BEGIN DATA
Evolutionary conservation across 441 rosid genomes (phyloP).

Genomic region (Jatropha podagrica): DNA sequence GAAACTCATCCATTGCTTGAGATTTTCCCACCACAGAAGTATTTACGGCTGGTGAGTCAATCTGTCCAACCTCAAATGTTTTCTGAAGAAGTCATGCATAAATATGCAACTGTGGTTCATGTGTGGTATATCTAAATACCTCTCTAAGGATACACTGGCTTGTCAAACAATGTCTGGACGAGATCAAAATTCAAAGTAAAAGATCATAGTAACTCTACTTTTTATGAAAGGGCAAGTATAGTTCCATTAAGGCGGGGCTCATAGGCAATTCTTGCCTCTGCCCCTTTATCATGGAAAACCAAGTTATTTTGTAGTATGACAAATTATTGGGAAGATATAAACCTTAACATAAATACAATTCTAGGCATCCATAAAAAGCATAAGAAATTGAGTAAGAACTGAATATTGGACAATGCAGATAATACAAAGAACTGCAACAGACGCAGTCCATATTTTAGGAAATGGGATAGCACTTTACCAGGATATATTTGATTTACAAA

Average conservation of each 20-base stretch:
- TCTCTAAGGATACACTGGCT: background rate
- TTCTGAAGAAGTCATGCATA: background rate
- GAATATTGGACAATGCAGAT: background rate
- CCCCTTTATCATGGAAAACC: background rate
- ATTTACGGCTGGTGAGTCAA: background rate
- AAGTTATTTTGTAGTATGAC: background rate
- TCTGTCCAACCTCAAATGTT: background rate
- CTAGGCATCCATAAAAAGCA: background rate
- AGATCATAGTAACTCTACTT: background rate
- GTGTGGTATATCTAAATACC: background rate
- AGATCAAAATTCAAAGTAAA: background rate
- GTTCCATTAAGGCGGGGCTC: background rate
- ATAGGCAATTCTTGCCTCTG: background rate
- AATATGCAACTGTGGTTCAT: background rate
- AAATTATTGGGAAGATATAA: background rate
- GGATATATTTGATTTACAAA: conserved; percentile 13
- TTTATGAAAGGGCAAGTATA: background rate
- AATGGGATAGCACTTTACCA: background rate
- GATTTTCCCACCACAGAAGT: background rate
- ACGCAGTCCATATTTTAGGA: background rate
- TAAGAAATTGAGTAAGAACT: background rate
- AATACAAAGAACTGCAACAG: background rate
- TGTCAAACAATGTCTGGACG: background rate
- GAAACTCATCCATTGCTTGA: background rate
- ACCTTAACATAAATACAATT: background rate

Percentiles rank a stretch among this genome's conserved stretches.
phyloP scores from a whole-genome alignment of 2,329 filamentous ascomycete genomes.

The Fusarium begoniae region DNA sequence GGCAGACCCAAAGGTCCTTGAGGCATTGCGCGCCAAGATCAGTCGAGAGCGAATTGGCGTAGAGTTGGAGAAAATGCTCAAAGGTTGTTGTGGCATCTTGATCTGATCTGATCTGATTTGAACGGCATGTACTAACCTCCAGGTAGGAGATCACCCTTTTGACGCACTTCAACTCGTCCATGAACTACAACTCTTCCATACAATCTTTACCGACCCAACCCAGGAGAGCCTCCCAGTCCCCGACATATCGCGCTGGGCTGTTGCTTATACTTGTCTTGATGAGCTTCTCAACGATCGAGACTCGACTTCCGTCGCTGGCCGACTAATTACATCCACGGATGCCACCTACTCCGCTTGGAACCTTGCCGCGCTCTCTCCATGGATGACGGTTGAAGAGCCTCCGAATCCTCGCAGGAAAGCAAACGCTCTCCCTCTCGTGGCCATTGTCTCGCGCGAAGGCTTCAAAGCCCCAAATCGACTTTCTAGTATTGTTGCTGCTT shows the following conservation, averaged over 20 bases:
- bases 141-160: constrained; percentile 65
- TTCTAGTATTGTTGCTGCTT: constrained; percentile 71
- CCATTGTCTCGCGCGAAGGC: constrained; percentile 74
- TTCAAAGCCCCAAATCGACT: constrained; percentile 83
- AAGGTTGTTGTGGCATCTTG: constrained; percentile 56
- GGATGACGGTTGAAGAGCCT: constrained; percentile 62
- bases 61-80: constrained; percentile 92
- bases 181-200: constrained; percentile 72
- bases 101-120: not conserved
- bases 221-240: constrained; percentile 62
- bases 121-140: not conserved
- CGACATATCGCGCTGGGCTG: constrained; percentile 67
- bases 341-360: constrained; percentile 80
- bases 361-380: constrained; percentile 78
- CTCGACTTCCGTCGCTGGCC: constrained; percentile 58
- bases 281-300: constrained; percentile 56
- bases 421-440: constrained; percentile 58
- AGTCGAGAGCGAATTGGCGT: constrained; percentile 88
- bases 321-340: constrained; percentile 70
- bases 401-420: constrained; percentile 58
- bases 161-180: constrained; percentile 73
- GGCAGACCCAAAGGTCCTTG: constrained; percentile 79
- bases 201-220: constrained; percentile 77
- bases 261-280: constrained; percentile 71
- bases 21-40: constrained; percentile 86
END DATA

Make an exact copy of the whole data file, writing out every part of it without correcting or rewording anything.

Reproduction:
Evolutionary conservation across 441 rosid genomes (phyloP).

Genomic region (Jatropha podagrica): DNA sequence GAAACTCATCCATTGCTTGAGATTTTCCCACCACAGAAGTATTTACGGCTGGTGAGTCAATCTGTCCAACCTCAAATGTTTTCTGAAGAAGTCATGCATAAATATGCAACTGTGGTTCATGTGTGGTATATCTAAATACCTCTCTAAGGATACACTGGCTTGTCAAACAATGTCTGGACGAGATCAAAATTCAAAGTAAAAGATCATAGTAACTCTACTTTTTATGAAAGGGCAAGTATAGTTCCATTAAGGCGGGGCTCATAGGCAATTCTTGCCTCTGCCCCTTTATCATGGAAAACCAAGTTATTTTGTAGTATGACAAATTATTGGGAAGATATAAACCTTAACATAAATACAATTCTAGGCATCCATAAAAAGCATAAGAAATTGAGTAAGAACTGAATATTGGACAATGCAGATAATACAAAGAACTGCAACAGACGCAGTCCATATTTTAGGAAATGGGATAGCACTTTACCAGGATATATTTGATTTACAAA

Average conservation of each 20-base stretch:
- TCTCTAAGGATACACTGGCT: background rate
- TTCTGAAGAAGTCATGCATA: background rate
- GAATATTGGACAATGCAGAT: background rate
- CCCCTTTATCATGGAAAACC: background rate
- ATTTACGGCTGGTGAGTCAA: background rate
- AAGTTATTTTGTAGTATGAC: background rate
- TCTGTCCAACCTCAAATGTT: background rate
- CTAGGCATCCATAAAAAGCA: background rate
- AGATCATAGTAACTCTACTT: background rate
- GTGTGGTATATCTAAATACC: background rate
- AGATCAAAATTCAAAGTAAA: background rate
- GTTCCATTAAGGCGGGGCTC: background rate
- ATAGGCAATTCTTGCCTCTG: background rate
- AATATGCAACTGTGGTTCAT: background rate
- AAATTATTGGGAAGATATAA: background rate
- GGATATATTTGATTTACAAA: conserved; percentile 13
- TTTATGAAAGGGCAAGTATA: background rate
- AATGGGATAGCACTTTACCA: background rate
- GATTTTCCCACCACAGAAGT: background rate
- ACGCAGTCCATATTTTAGGA: background rate
- TAAGAAATTGAGTAAGAACT: background rate
- AATACAAAGAACTGCAACAG: background rate
- TGTCAAACAATGTCTGGACG: background rate
- GAAACTCATCCATTGCTTGA: background rate
- ACCTTAACATAAATACAATT: background rate

Percentiles rank a stretch among this genome's conserved stretches.
phyloP scores from a whole-genome alignment of 2,329 filamentous ascomycete genomes.

The Fusarium begoniae region DNA sequence GGCAGACCCAAAGGTCCTTGAGGCATTGCGCGCCAAGATCAGTCGAGAGCGAATTGGCGTAGAGTTGGAGAAAATGCTCAAAGGTTGTTGTGGCATCTTGATCTGATCTGATCTGATTTGAACGGCATGTACTAACCTCCAGGTAGGAGATCACCCTTTTGACGCACTTCAACTCGTCCATGAACTACAACTCTTCCATACAATCTTTACCGACCCAACCCAGGAGAGCCTCCCAGTCCCCGACATATCGCGCTGGGCTGTTGCTTATACTTGTCTTGATGAGCTTCTCAACGATCGAGACTCGACTTCCGTCGCTGGCCGACTAATTACATCCACGGATGCCACCTACTCCGCTTGGAACCTTGCCGCGCTCTCTCCATGGATGACGGTTGAAGAGCCTCCGAATCCTCGCAGGAAAGCAAACGCTCTCCCTCTCGTGGCCATTGTCTCGCGCGAAGGCTTCAAAGCCCCAAATCGACTTTCTAGTATTGTTGCTGCTT shows the following conservation, averaged over 20 bases:
- bases 141-160: constrained; percentile 65
- TTCTAGTATTGTTGCTGCTT: constrained; percentile 71
- CCATTGTCTCGCGCGAAGGC: constrained; percentile 74
- TTCAAAGCCCCAAATCGACT: constrained; percentile 83
- AAGGTTGTTGTGGCATCTTG: constrained; percentile 56
- GGATGACGGTTGAAGAGCCT: constrained; percentile 62
- bases 61-80: constrained; percentile 92
- bases 181-200: constrained; percentile 72
- bases 101-120: not conserved
- bases 221-240: constrained; percentile 62
- bases 121-140: not conserved
- CGACATATCGCGCTGGGCTG: constrained; percentile 67
- bases 341-360: constrained; percentile 80
- bases 361-380: constrained; percentile 78
- CTCGACTTCCGTCGCTGGCC: constrained; percentile 58
- bases 281-300: constrained; percentile 56
- bases 421-440: constrained; percentile 58
- AGTCGAGAGCGAATTGGCGT: constrained; percentile 88
- bases 321-340: constrained; percentile 70
- bases 401-420: constrained; percentile 58
- bases 161-180: constrained; percentile 73
- GGCAGACCCAAAGGTCCTTG: constrained; percentile 79
- bases 201-220: constrained; percentile 77
- bases 261-280: constrained; percentile 71
- bases 21-40: constrained; percentile 86